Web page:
Have a Question? Do the 'ChaCha'

Want to know where to fill up on the cheapest gas? Ask ChaCha!


June 10, 2008 — -- No question is too complicated, too bizarre or too random for ChaCha, a recently launched mobile answering service that promises quick and accurate answers to your inquiries via text message.

Wondering where the cheapest place to buy gas is in your city? ChaCha knows.

Want to know which team won the 1985 Super Bowl? ChaCha can tell you, so long as it can be done in 160 characters or less.

Anyone with a cell phone with text messaging capabilities can text a question to ChaCha (242-242 in numbers), and in minutes will receive an answer to their question. There is no charge for the service, though standard text message fees do apply.

"Using ChaCha is like having a smart friend around all the time," said Brad Bostic, president and co-founder of ChaCha, who launched the service in January 2008 with business partner Scott Jones.

But what Bostic says makes ChaCha different from other answering services like 4-1-1 or Google mobile is the human component.

"There is nobody that I've seen that delivers the kind of sophisticated solution that we have that really combines the human intelligence with the technology to provide accurate answers," Bostic told ABCNEWS.com.

Sarah Nickow, one of 10,000 ChaCha guides, has answered 1,523 questions since passing the application tests and getting hired at the site in March 2008. She estimates that she's made as much as $160 in one month – approximately twenty cents per question she answers.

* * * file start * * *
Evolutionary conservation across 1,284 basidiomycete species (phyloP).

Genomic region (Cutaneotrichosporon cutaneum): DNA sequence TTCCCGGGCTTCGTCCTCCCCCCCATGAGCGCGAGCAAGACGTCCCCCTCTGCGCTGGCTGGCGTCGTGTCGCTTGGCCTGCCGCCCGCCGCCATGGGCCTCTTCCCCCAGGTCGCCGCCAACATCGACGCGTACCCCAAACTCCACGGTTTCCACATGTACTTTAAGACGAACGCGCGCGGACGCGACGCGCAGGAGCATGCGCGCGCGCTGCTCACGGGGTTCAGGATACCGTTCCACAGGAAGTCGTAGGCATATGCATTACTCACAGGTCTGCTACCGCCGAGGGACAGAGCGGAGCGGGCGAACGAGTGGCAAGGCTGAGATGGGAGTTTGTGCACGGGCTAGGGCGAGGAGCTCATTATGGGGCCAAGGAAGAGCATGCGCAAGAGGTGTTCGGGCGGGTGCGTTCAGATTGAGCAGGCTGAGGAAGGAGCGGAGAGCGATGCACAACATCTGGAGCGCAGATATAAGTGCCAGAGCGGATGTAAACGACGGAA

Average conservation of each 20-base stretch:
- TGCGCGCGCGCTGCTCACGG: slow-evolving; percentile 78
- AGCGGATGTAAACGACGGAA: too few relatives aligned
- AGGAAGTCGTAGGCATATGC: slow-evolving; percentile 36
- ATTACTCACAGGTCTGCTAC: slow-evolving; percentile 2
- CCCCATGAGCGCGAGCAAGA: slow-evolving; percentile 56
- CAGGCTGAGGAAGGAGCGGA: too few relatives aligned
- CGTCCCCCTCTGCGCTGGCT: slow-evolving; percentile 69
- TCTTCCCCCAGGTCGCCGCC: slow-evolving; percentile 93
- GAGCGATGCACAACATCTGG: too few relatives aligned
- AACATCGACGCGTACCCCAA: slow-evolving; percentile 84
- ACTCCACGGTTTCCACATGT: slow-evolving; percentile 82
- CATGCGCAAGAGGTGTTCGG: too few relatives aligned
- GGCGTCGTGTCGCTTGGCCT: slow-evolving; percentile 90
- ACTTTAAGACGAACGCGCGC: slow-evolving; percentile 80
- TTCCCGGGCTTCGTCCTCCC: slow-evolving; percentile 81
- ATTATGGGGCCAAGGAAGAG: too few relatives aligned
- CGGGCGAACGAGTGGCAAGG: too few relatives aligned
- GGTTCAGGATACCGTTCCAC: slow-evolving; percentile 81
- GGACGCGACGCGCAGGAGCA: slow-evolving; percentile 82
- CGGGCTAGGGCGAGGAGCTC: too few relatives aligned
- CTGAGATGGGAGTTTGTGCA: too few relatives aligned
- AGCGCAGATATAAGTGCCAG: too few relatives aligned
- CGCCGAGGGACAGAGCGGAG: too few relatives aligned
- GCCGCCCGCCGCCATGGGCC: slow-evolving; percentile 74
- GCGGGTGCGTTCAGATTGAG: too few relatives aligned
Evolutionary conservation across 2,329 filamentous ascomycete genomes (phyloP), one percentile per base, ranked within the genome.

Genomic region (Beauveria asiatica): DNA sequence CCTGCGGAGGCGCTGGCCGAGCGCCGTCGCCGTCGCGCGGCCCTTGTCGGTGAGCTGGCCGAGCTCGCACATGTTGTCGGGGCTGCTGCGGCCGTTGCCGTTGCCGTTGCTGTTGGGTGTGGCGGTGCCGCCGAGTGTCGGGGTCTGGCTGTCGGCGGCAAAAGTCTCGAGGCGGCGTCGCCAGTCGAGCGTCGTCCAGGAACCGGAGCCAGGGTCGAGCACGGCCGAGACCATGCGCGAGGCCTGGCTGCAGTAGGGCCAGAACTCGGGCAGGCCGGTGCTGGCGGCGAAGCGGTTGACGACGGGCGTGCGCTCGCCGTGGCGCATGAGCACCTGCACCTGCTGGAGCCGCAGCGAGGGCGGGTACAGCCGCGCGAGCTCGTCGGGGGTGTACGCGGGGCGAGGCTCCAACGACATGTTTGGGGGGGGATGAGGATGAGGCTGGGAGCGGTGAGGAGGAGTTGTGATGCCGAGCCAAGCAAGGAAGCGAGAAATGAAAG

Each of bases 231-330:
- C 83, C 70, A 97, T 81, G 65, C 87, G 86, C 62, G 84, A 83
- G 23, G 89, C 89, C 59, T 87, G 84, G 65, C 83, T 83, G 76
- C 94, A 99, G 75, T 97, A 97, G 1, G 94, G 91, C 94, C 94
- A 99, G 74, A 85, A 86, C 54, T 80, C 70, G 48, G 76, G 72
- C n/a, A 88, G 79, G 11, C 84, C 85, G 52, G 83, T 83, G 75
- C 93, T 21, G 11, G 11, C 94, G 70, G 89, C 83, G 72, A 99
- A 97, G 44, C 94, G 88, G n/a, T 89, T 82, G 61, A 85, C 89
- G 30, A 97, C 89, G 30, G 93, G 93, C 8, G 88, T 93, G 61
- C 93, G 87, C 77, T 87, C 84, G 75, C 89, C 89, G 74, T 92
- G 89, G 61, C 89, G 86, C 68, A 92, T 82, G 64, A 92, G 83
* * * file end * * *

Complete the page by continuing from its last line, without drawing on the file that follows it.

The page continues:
"The first couple of months I worked for ChaCha I spent a lot of time on it – 10 to 12 hours a week – but this month I'll do less because I started going back to school," said Nickow, who said she chose to apply for ChaCha primarily because of its flexible work hours.

All Nickow has to do to report to work is log on to the ChaCha Web site and wait for a question to pop up on her screen.

Nickow responded to one question during her interview with ABCNEWS.com – one that asked if she liked pinecones.

Surprised by the question, Nickow reveled in her chance to show some personality – ChaCha instructs the guides to have some fun with the users, who don't know the identities of the guides.

"ChaCha encourages you to be sarcastic with your answers," Nickow told ABCNEWS.com of the site, which does not regulate the number of hours a guide must work. "The whole idea is that they want the people who use this program to know it's a person answering – that's what makes ChaCha different."

"I have never given the question much thought," Nickow responded to the user with the pinecone inquiry. "I don't personally have many opinions regarding pinecones. They don't bother me…"

Moments later, she was responding to a question from a user inquiring about a video game's release date.

Nickow told ABCNEWS.com that while the majority of the questions she answers are about sports scores or local restaurants, there are plenty of users who fool around with the system and ask sexually explicit questions.

Repeat offenders can be blocked from the site, Bostic said, but silly questions are still encouraged for the most part.